Note that Christ was in them; contrast Judas, who had Satan in him (6:70; 13:27), and consequently went into open apostasy. Christ is in His saints, and there He controls them and leads them to do righteousness and continue faithful to His Words, so they will not go into apostasy, but will abide in Him. The Lord Jesus does this in part through His sending of the Spirit, the Paraclete, who is such a prominent part of the discourse of John 14-16which surrounds the teaching of John 15:1ff. The Lord also guarantees the saints’ perseverance through His high priestly ministry (John 17, the postcontext of John 15). Christ’s High Priestly intercession guarantees believers both God’s preservation of their souls unto eternal life (John 17:24) and their perseverance in obedience (John 17:17).
5 I am the vine, ye are the branches: He that abideth in me, and I in him, the same bringeth forth much fruit: for without me ye can do nothing.
The believer, who will abide (present tense) or remain faithful to Christ’s Word and commandments as a pattern of his life, will bring forth much fruit; good works are the certain consequence of spiritual union with Christ (John 3:19-218:3110:2712:24-26Mark 8:34-36Matthew 13:23Romans 6:22Galatians 5:18-24Ephesians 2:10Colossians 1:6). In contrast, the unregenerate man cannot bear any spiritual fruit or do any good works. The “much fruit” phrase is found here in v. 5 and in v. 8, as “more fruit” appears in v. 2 (and “fruit” with “more fruit” certainly looks like “much fruit”). The only previous appearance of the phrase in the New Testament is in John 12:24,[5] where “much fruit” is a result of Christ’s death. Living union with the Christ who died and rose again, a position in the vine, results in the bearing of much fruit. Those who are united to Him bear much fruit and are disciples, saved people, John 15:8.

See the complete study on meno or "abiding," which includes the passages not only in the KJV but also in the Greek NT (not present in this series of blog posts), by clicking here.

Sunday, January 07, 2018

The Negativity of the Holy Spirit

Since the Holy Spirit is spirit after all, so we can't see Him, He is easier for men to mold into what they prefer Him to be.  He is Who He is, which is what scripture says about Him.  The Holy Spirit, yes, gives joy, peace, those fruit of the Spirit, which people want.  They want other people to get love, you know, so that they'll be able to receive their love, because they do want that.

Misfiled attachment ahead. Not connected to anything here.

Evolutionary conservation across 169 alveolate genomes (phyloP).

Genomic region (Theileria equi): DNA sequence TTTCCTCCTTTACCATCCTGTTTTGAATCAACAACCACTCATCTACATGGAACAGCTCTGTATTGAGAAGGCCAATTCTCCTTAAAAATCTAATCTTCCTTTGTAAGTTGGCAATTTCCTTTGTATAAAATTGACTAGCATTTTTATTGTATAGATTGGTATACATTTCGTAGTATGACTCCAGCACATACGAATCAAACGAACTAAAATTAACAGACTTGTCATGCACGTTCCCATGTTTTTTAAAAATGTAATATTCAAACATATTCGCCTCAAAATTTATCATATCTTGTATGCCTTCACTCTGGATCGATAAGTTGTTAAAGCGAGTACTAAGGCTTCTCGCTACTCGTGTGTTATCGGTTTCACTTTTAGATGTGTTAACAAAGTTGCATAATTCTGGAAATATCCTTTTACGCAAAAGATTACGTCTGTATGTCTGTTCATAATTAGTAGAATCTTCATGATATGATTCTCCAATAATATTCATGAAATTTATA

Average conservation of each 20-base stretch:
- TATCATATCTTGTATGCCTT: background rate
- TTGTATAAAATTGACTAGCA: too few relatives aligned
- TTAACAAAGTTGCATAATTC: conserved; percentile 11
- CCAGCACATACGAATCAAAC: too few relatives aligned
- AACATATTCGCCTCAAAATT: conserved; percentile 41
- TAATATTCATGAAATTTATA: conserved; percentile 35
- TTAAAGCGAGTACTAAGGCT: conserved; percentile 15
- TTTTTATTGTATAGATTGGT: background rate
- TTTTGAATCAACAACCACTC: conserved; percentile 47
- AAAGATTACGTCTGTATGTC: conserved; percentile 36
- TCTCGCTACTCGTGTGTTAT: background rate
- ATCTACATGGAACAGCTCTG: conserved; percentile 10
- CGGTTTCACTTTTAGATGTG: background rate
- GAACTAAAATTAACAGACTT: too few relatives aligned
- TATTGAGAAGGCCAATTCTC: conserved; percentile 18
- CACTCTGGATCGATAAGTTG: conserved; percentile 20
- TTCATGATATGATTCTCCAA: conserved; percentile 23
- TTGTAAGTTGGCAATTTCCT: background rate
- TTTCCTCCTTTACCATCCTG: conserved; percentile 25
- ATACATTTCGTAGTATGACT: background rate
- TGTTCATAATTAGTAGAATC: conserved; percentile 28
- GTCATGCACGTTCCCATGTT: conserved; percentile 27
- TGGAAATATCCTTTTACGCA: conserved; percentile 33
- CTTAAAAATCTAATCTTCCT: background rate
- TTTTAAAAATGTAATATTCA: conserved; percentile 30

2 Thessalonians 2:7 gives a title to the Holy Spirit, "he who now letteth," which is katecho, "to hold back," a modern understanding being, "restrainer."  In 2 Thessalonians 2, the Holy Spirit restrains from apostasy, restraint without which would be total apostasy.  He holds back the sewage by restraining.

In general, restraint is negative.  People want something and someone stops or impedes what they want.  In the case of the Holy Spirit, He is not giving someone something, but stopping him from having it.

When Jesus talked about the ministry of the Holy Spirit in very important teaching of His disciples before His death (John 16:8), He said that the Holy Spirit "will reprove the world of sin, and of righteousness, and of judgment."  "Reprove" is to convict, that is, to prove guilty.   He reproves someone for something he has done of which the Holy Spirit does not approve.  He points out wrongdoing with the goal of repentance.

One of the list of the fruit of the Spirit is "temperance."  Temperance is about doing something you don't want to do or not doing something you want to do.  The Holy Spirit works toward self-control.

The Holy Spirit is called the Restrainer as a title.  Some might say, "Well, He's also called 'the Comforter.'"  Right.  "Comforter" has changed in understanding since the KJV translators gave that translation to the Greek word paraklesis.  The English word comes from the Latin, com, "with," and forte, "strength," so the etymology of the English word is "with strength."

The Holy Spirit is the Strength Giver as a title and the Restrainer as one too.  The Holy Spirit inspired scripture, a lot of which is negative.  As you know, the ten commandments are almost all negative.

Negativity is a trait of the Holy Spirit.  When the Holy Spirit manifests Himself in and through a believer, the believer will be negative too.  Very often, people who are often negative are assumed to be unspiritual.  Spirituality is many times seen almost entirely as chipper and upbeat and high energy.

John the Baptist was filled with the Holy Spirit from his mother's womb (Luke 1:15).  How positive was John the Baptist?  Not very.  He was very often as negative as someone could be.  That manifested the Holy Spirit in Him.

I'm not saying that you should go out of your way to be negative because now you see the Holy Spirit to be negative.  It will just occur in your life if you are regenerated by the Spirit and then filled with the Spirit.  You will see sin or scorning or foolishness and you will say something negative about it.  It's what the Holy Spirit does.

Friday, January 05, 2018

Faithful Flooring

A brother in my church, Jim Appel, has a ministry called "Faithful Flooring," through which he uses his extensive ability in flooring and remodeling to help the Lord's churches and saints.  He states his goal as the following: